There was a company in Switzerland operating JU-52s commercially until last year. One was involved in a fatal crash in 2018 (still unexplained, AFAIK), and the authorities eventually grounded the other two when the investigators found wing spar cracks and corrosion in the wreckage (although these hadn't caused the crash). All three aircraft were similar in terms of age and flying hours. I saw six JU-52s together at an airshow in Germany in 2009, which was pretty impressive (even though it was belting down with rain at the time!).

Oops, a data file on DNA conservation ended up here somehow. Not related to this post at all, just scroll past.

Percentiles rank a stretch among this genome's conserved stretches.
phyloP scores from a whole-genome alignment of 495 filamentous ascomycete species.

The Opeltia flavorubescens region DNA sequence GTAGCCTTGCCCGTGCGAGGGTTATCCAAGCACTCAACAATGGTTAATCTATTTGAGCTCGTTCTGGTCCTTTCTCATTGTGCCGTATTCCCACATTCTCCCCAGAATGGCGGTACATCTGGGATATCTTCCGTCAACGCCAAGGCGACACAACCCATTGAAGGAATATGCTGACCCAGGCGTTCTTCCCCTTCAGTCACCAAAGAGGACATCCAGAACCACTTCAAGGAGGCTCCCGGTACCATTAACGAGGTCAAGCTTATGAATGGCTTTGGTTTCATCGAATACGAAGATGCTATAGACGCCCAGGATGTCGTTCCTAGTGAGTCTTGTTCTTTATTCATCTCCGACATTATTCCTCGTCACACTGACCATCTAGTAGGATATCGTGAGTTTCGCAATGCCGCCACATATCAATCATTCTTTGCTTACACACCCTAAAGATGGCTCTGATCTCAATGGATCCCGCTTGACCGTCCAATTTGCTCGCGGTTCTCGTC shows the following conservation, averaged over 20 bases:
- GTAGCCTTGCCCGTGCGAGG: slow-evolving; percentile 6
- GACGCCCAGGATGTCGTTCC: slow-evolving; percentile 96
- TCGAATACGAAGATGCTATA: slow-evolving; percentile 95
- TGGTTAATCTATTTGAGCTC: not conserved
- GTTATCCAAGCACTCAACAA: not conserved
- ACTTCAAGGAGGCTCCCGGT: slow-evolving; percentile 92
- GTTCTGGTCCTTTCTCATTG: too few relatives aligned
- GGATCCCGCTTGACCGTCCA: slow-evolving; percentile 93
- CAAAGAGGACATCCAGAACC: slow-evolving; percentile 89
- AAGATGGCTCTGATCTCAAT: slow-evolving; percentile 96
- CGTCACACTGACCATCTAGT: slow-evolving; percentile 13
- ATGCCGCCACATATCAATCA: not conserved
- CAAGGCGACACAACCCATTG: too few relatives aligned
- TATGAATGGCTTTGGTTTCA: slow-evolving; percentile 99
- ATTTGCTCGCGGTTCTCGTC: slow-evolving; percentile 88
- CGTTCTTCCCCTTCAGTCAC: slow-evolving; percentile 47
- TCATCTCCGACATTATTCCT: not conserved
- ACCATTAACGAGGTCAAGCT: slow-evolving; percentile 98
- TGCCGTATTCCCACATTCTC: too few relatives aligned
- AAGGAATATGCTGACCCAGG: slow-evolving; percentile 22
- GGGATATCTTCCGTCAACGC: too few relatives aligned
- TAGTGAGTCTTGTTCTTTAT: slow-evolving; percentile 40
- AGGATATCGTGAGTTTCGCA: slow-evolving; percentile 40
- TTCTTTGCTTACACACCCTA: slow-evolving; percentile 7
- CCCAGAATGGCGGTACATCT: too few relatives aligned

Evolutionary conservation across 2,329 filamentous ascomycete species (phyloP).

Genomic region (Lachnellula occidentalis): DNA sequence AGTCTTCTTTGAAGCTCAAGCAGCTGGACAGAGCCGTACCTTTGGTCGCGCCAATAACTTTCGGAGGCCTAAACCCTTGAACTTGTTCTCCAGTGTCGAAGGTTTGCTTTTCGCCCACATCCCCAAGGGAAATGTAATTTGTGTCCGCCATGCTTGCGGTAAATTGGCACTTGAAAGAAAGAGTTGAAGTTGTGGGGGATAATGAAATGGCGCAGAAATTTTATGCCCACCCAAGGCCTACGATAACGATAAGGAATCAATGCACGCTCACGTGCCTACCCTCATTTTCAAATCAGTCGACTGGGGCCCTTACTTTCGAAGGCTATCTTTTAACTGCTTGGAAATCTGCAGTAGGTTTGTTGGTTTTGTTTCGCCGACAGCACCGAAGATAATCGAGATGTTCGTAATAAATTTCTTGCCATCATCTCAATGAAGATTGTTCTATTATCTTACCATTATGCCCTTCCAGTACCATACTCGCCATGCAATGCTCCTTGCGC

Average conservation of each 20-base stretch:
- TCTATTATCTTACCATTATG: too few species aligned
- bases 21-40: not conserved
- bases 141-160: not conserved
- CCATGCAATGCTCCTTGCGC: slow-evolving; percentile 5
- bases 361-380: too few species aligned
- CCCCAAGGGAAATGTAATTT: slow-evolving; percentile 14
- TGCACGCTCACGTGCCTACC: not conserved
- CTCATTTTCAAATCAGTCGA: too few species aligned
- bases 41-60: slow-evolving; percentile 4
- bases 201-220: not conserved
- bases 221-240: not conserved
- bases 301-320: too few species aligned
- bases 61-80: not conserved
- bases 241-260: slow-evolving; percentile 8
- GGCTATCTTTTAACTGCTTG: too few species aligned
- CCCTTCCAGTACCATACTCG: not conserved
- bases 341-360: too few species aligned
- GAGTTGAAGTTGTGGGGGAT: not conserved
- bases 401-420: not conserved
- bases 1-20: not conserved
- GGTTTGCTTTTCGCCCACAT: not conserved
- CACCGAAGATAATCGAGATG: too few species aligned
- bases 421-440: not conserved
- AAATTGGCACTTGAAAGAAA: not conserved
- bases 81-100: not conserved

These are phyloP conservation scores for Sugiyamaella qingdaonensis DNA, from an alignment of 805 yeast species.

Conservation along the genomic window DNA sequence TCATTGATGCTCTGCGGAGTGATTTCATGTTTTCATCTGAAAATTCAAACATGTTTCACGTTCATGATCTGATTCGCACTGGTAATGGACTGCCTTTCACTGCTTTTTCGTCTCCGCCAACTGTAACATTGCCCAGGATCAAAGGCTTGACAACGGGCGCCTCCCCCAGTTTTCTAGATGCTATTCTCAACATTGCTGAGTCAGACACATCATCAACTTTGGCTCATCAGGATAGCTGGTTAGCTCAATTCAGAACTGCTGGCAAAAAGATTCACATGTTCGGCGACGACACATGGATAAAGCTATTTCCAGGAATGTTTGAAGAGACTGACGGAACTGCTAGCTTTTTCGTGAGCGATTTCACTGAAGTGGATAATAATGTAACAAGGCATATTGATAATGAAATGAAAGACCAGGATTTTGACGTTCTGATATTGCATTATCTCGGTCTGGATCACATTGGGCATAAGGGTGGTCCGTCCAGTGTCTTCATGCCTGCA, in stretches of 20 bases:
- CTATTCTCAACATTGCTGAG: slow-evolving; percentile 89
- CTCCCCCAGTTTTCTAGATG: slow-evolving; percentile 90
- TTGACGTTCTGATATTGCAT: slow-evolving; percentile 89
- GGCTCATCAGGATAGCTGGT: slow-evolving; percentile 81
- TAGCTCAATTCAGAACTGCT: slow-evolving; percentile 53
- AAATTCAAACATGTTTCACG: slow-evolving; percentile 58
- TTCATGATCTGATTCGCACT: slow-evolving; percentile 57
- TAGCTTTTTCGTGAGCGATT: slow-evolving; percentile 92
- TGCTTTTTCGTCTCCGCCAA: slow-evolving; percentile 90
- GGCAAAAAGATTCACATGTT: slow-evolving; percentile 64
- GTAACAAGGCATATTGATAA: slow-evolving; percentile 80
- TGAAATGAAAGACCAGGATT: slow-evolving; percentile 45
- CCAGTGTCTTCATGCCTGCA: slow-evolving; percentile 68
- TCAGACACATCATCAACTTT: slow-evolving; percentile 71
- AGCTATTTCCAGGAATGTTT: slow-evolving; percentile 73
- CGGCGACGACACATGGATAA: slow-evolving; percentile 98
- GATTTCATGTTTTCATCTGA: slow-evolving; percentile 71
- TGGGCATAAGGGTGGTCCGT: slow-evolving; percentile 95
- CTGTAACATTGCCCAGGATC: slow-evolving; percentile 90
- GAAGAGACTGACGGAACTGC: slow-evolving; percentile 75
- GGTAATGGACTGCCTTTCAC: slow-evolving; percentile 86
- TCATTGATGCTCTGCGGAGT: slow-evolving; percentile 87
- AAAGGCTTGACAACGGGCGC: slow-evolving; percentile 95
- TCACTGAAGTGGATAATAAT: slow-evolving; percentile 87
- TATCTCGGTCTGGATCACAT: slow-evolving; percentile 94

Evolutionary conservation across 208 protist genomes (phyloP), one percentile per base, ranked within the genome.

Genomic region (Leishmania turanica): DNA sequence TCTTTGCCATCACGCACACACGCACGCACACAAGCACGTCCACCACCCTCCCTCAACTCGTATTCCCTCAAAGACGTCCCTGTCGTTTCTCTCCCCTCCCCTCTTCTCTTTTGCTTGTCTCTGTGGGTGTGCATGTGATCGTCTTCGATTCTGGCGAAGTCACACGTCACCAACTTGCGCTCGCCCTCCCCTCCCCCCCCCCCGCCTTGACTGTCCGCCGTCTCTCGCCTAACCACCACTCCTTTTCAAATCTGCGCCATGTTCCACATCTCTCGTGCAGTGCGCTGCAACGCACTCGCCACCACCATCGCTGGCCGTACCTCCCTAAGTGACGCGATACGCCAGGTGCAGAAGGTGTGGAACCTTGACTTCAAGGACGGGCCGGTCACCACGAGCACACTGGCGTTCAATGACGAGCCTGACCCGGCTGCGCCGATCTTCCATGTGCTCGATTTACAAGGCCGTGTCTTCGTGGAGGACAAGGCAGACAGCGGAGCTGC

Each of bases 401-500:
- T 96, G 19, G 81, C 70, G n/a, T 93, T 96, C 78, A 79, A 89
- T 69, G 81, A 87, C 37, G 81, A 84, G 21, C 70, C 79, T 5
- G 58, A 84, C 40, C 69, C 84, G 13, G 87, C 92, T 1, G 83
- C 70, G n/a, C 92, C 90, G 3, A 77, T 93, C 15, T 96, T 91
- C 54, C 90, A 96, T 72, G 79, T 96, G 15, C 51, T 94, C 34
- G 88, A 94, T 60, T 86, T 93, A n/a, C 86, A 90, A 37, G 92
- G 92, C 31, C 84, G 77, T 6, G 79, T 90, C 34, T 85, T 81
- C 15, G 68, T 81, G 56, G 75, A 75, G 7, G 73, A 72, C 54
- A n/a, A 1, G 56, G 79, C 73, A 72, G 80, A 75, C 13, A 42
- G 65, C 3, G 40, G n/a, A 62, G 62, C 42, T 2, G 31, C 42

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Nice pictures & very iconic planes. Ours had windows that could be opened during flight and the hostess sat in the toilet during takeoff and landing.
 

markjay

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..I think a Ford Trimotor or two are still active in the US...
Funny, that, I was just watching this clip (probably filmed in the eighties?), and the Ford Trimotor is surprisingly mentioned (at 5:40):